The past few years have been a whirlwind emotionally. My last relationship was confusing. I think honestly I am a few years ahead of her at learning how to face my fears and problems and be honest with myself and others and I think that was our downfall. So many people, more and more these days I am finding have no idea how to communicate, if they are even in touch with their real feelings at all. It's really tragic.
Even as "enlightened" as I still hide and deny things and push them aside when I don't feel I have the time to confront them. Honestly that is one of the reasons I bike and hike and camp so much, because nature helps me to focus and really commune with myself as well and process these things. Pain, confusion, whatever. I was really hurt the way things ended with after my break-up, I couldn't get the "closure" from her I'd wanted and I couldn't get the words out I wanted to say and I just felt "stuck." That affected a lot about my life in the months that followed.
The weekend of my accident it was originally a 4 day vacation I had planned for after when I was first told my dental work would be finished. That obviously, was CRAZY. Whenever that was really going to happen, I was saving my vacation days just to get away and be with myself and reflect on it all. That week like 900 dollars of my fancy hiking and biking clothes and gear got stolen off my bike and it kinda ruined my plans for a 4 day camping trip, which ultimately was also really to process everything that happened with my ex. Once again, I felt like I was avoiding it so as not to feel pain, always waiting for the right time, the right more comfortable environment. I cancelled my trip, spent a fortune on renting a car, went to Sedona for a day and came home mostly disappointed, instead of just biking still as planned but for a shortened trip. I have come to realize that I think so much hardship comes to me as a result of not listening to my heart's deepest yearning. I could have still had those 4 days away just with limited resources, instead I settled for short term gratifications, which ultimately failed. Not only did my teeth not get finished, my weekend sucked, and I was just tired of being lonely all the time. At the last minute I went out to that annual Phoenix Burn thing hoping to connect. I did feel like I had "risen from the ashes" a lot in the past few years and thought it was symbolic to jump the fire this year, as I had in the past, but I also didn't need to. It was a silly show-off thing that I'm sure I only did hoping for praise or connection, to be noticed by people for something after a lonely, depressing weekend.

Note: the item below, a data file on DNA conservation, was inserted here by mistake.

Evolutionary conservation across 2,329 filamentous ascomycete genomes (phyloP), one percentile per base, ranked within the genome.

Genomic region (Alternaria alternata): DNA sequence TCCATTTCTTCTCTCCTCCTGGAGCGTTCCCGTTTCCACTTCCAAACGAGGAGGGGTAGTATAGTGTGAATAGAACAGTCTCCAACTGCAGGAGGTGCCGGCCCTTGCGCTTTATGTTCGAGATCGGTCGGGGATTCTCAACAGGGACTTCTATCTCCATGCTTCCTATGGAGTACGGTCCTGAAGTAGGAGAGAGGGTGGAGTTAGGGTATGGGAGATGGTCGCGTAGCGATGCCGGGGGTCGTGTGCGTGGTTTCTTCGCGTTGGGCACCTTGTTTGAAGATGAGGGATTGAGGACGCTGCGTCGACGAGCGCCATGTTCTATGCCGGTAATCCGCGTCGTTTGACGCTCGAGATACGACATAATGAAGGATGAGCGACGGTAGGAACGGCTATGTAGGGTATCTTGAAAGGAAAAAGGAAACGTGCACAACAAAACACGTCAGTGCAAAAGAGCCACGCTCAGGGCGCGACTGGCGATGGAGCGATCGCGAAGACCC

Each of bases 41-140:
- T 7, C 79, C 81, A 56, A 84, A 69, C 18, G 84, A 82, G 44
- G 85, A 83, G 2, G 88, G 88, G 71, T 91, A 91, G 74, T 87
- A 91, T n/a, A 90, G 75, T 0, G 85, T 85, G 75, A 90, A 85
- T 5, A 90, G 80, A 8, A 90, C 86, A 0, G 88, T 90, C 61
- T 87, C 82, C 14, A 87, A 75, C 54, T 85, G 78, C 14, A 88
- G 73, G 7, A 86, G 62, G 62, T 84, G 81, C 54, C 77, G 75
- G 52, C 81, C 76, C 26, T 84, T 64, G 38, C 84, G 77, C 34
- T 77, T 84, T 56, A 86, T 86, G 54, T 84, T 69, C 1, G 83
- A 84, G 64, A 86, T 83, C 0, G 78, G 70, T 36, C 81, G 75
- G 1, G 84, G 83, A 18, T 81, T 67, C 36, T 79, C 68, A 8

I tell you these things, because I feel that they are all part of the same story. I may have come a long way, but I think the story of my broken foot is still very much connected to my broken smile which you are a part of. I want you to understand. As a friend and partner in all of this, but maybe also as a dentist. Something that I think is a problem and reason for a divide between patients and dentists is because some of them think like mechanics and see patients as broken cars that just need fixing. This does patients an injustice. I think it is grossly negligent and is part of why the health care industry in this country is so messed up to begin with. If prevention were as easy as just giving out a toothbrush there would be no dentists except in emergency rooms. So many dentists I see don't seem to have a clue how much a person's teeth affect every aspect of their being. Maybe they are in it for the money, Idunno, but it drives me crazy. This only makes it harder for them to relate to patients and patients to them.  If you go to see a dentist for the first time in 10 years and they ask you "what happened?" they simply don't want the answer "my parents didn't love me." "My girlfriend left me." etc. See also, obesity, drug addiction and all sorts of chronic health problems plaguing the country.